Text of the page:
All I could take were small sips every now and again. Unfortunately with the amount I was sweating out I knew I was going to dehydrate. By now there was a lot of walking involved. There’s a lot of a walking on that course anyway so the difference in pace wasn’t really noticeable anyway.
Things improved temperature wise at around the 12 mile mark as we climbed to the tops and mist fell, I was able to cool off a bit up there but the legs were now having none of it. The really steep climbs were feeling much tougher than I remember and I think the hydration and sickness issues were taking their toll in general.
At this point I’ll admit I just didn’t want to move anymore. It made no sense at the time in my head, I had been flying on the South West Coastal Path only a few weeks earlier with similar climbs and today I had nothing, zero. It was hard enough just to get to the top of Carn Ingli and there was no respite on the descent for as soon as I started going downhill the pains would return. And of course as soon as I descended into the valley the heat returned. Going from cool mountain mist to baking hot sunshine in a matter of minutes probably didn’t help my confused system either.
I wish I had an answer to what really went wrong, I could maybe blame undertraining but I should have had enough in the bank, especially after the South West Path. Perhaps I went in sick, perhaps it was just the heat and definitely some dehydration. Perhaps we are looking at a combination of everything going tits up at the same time. The next day the sunburn on my shoulders and face was pretty impressive and painful which is a definite clue. I don’t run with a hat as it chafes and makes me even hotter – that’s something I need to reconsider for sure. Same with running shirtless, ok it cools me but I burn so easily its dangerous.
It was unfortunate I couldn’t drink enough to stay hydrated, the plan was there and I tried But I just couldn’t keep enough down. I have no idea where I was at medically but I’m guessing looking back I had some sort of heat exhaustion or minor sunstroke going on, certainly I had a headache which I put down to dehydration at the time.
One of the quirks of the Ultrabeast is that it is the same route at the Beast race run at the same time, the ultra route adds an 8 mile loop near the end and the option is there if you are running the ultra to not do the loop and claim a Beast finish. I spent the miles leading up to this point trying to work out what to do for the best. Oddly enough the choice to just DNF and get a ride back from the aid station didnt actually cross my mind. Just switching to the Beast was a hard decision but one I reluctantly made.
It was incredibly disappointing at the time and in the immediate aftermath. It felt much like a DNF as even though I completed the 24 mile Beast race I hadn’t achieved what i set out to do. But after feeling wiped out for 3 days and now 5 days later I’m still sunburned it was the right decision to make. At least another 8 miles and 2 or 3 hours in the sun would have been a stupid decision and I’m glad now I made the right one. The last 5 miles once the decision were made were bad enough. There’s no shame in failure but there is in being a prideful idiot and having to get carried off mountains.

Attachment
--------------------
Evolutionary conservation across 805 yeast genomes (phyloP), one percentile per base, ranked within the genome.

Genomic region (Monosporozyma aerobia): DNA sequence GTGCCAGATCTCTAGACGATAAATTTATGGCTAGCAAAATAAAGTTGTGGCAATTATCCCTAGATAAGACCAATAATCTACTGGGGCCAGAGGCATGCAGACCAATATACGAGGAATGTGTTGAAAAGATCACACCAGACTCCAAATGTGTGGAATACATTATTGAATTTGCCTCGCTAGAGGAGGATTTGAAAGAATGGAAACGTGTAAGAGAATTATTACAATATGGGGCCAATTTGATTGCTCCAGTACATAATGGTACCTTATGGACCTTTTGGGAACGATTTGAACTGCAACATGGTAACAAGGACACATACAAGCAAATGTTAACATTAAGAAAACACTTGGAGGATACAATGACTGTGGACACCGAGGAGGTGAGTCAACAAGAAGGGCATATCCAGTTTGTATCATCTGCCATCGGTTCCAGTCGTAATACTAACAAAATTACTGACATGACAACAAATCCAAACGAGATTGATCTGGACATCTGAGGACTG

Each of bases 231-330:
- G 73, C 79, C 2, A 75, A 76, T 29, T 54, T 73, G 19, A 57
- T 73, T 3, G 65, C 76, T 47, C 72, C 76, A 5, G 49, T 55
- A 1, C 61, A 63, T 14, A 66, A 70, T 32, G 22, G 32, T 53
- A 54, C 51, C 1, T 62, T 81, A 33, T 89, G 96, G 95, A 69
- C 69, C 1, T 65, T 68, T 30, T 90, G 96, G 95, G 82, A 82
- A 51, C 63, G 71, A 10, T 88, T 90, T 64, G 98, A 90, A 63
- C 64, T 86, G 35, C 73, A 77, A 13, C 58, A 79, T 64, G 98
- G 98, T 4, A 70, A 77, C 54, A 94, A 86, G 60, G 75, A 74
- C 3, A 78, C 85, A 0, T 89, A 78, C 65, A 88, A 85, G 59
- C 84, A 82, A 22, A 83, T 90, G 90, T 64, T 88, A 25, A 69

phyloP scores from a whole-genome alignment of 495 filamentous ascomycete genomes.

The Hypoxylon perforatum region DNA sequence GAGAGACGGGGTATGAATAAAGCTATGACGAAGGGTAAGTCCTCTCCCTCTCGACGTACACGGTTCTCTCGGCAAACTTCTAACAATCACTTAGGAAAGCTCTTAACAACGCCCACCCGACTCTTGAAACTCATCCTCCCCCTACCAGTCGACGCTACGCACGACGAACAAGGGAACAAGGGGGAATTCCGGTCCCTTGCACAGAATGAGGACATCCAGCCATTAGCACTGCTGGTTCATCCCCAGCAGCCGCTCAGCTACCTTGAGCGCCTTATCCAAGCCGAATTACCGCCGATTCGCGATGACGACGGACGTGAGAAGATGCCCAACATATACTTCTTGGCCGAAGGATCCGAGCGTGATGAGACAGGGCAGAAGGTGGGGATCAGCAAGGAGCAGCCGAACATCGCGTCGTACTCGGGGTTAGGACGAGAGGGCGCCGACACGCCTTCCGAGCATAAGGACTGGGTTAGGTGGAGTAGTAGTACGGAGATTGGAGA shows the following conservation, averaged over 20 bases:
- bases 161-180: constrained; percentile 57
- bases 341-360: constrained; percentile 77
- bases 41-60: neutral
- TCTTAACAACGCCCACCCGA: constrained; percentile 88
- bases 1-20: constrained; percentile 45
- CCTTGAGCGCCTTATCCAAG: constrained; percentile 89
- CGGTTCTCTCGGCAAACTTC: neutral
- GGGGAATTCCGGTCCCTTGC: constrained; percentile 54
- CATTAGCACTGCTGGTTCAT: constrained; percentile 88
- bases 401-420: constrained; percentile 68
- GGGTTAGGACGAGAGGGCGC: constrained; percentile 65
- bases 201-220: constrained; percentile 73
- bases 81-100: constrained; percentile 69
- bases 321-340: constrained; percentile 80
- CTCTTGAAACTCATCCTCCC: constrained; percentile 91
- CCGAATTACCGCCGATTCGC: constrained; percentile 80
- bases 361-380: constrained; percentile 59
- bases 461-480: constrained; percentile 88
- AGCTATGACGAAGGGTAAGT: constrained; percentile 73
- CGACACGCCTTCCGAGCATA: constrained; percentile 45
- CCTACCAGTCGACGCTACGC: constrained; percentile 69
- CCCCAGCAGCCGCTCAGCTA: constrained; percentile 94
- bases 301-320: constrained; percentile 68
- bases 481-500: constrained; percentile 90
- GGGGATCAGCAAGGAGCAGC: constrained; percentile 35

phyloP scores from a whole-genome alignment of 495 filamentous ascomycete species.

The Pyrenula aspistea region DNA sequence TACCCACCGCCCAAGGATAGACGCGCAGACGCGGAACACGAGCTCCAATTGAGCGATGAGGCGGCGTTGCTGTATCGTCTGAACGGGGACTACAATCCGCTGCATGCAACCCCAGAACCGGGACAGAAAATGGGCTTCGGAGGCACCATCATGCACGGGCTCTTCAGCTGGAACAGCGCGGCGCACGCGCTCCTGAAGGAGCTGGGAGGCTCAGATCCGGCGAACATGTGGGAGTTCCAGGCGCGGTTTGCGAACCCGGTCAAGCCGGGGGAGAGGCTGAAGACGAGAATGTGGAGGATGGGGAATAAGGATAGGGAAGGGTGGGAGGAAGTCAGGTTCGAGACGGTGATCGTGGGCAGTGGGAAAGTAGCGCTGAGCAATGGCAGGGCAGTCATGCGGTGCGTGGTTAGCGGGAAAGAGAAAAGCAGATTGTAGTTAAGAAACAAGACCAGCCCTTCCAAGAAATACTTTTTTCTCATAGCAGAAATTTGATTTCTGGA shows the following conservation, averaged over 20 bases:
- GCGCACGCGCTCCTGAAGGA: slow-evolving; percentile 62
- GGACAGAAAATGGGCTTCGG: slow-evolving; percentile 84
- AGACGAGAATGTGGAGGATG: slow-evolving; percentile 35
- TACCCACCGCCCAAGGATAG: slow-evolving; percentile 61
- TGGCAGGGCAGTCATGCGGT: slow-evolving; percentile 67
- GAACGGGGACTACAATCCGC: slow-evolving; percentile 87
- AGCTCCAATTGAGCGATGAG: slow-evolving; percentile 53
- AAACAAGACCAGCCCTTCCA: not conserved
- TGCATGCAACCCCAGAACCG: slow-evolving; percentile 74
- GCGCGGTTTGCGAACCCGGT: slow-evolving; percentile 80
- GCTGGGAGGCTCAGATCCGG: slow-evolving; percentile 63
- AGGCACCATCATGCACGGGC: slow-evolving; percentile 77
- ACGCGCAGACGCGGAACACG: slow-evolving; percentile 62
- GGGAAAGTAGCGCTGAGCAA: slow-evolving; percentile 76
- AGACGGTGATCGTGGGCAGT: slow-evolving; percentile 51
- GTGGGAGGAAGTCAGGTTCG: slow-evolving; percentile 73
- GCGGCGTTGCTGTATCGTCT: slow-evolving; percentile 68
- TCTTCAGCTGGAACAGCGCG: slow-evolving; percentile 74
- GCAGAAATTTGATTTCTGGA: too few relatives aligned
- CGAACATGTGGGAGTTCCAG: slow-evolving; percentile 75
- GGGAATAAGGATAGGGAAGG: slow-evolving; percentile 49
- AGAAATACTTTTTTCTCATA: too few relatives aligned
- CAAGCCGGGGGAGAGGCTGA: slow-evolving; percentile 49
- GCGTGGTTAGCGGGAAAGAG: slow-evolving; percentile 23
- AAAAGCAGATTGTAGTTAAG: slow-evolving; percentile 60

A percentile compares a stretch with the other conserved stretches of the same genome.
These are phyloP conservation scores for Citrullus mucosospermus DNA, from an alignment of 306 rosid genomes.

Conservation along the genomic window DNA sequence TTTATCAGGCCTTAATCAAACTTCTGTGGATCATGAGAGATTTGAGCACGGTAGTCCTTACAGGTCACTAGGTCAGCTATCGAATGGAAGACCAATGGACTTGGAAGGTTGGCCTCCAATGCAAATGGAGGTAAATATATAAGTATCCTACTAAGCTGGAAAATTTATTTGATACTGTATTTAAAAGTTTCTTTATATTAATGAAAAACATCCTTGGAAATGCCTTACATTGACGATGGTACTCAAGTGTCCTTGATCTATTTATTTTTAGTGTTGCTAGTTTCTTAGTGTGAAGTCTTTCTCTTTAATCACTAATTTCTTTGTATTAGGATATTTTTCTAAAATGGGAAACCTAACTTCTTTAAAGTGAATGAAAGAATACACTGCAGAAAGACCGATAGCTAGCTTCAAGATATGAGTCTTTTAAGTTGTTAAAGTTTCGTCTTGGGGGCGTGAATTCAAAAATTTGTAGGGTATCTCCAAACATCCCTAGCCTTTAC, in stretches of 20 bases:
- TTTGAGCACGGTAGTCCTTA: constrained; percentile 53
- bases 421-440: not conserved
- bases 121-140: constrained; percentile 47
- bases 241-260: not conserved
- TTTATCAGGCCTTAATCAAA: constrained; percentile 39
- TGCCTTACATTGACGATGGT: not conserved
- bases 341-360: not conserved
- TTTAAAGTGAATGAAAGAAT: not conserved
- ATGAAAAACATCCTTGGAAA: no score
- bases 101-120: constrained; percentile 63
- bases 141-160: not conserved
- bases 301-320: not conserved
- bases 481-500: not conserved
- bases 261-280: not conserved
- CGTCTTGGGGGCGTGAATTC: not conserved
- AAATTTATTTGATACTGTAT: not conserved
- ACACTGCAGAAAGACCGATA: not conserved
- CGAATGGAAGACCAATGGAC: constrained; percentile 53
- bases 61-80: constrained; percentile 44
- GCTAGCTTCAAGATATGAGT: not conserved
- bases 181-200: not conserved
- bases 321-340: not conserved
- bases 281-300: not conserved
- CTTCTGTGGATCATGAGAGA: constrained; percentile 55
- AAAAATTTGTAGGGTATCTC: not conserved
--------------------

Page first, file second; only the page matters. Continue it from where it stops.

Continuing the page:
So that’s the tale of the Ultrabeast. But by writing this and spending some time looking at the lessons learned I think there are many positives to take from it. I can’t do much about sickness if I carry it into a race but I can do something about heat. I can make sure I’m trained for hills and not just hills but steep hills – I intend to take a look at how poles will work for me. I may not have run the 32 mile but I got through the 24 version which I guess most people would be more than happy with. I also learned once again when to call it a day at the right time.
So I have 2 Beast Bach finishes, 2 Beast finishes and 1 Ultrabeast finish. I have a year to get ready to make that 2 2 2.
I cant finish without saying how special this race is. The work of Carwyn to put it together and of all the marshalls and helpers out there on the day is incredible. Plus the support from the local communities. It makes it a carnival feel at times, the moments when you run past an accordion playing lady riding a red dragon at an aid station you don’t forget in a hurry. (No that wasn’t sunstroke). The support, encouragement, kids with supersoakers and smiles were probably all that got me through some parts. If you ever get chance to run one of these races, please do, you won’t regret. I don’t and I had the day from hell out there.
Glamorgan Ridgeway – Section 2
On friday we were back out to do section 2 of the Glamorgan ridgeway walk. Again we weren’t sure of how far we would get but the idea was to pick up at the exact point we stopped last time, leave the car and reach a suitable starting point for section 3. We succeeded – eventually!
Perhaps i’m paranoid but there seems to be a deliberate attempt to prevent walkers using this path, locked gates, extremely hard to climb stiles (for dogs), unfriendly signs. barbed wire where therre should be no barbed wire, missing signage. it’s as if landowners don’t want people using the rightful path through their land.